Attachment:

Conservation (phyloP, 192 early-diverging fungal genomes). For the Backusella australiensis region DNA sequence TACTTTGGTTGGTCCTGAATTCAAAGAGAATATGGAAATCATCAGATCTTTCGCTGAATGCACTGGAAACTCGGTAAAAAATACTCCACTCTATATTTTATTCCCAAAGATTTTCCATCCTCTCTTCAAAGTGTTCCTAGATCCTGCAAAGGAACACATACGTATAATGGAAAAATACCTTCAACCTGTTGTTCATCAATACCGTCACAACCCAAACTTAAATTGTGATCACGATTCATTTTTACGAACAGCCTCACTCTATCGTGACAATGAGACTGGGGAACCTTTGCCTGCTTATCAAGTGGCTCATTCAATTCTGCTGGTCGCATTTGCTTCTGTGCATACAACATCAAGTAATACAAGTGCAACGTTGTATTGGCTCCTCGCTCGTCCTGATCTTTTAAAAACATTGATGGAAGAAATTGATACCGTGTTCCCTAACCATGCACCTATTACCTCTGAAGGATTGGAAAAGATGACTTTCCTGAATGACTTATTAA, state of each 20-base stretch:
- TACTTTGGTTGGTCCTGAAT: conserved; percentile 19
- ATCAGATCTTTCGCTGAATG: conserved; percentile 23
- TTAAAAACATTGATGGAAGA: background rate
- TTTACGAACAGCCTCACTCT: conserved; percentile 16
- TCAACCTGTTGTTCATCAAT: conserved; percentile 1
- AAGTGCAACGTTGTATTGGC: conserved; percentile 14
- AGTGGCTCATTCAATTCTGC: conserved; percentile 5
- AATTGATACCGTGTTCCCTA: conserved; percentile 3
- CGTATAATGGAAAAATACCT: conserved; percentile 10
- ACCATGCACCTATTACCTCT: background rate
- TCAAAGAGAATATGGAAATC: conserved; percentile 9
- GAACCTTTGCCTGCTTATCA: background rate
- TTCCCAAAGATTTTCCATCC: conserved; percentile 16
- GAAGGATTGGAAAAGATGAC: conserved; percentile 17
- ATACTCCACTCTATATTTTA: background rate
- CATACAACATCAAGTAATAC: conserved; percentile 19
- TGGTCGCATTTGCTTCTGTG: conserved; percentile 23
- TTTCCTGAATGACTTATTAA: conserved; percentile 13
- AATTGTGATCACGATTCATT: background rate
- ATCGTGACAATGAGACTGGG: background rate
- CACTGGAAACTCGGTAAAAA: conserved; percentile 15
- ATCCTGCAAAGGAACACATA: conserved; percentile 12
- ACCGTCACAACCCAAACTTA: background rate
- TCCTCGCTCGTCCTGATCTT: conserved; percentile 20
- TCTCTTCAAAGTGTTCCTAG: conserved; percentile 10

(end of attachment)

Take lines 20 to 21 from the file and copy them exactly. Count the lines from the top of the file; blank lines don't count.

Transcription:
- AATTGTGATCACGATTCATT: background rate
- ATCGTGACAATGAGACTGGG: background rate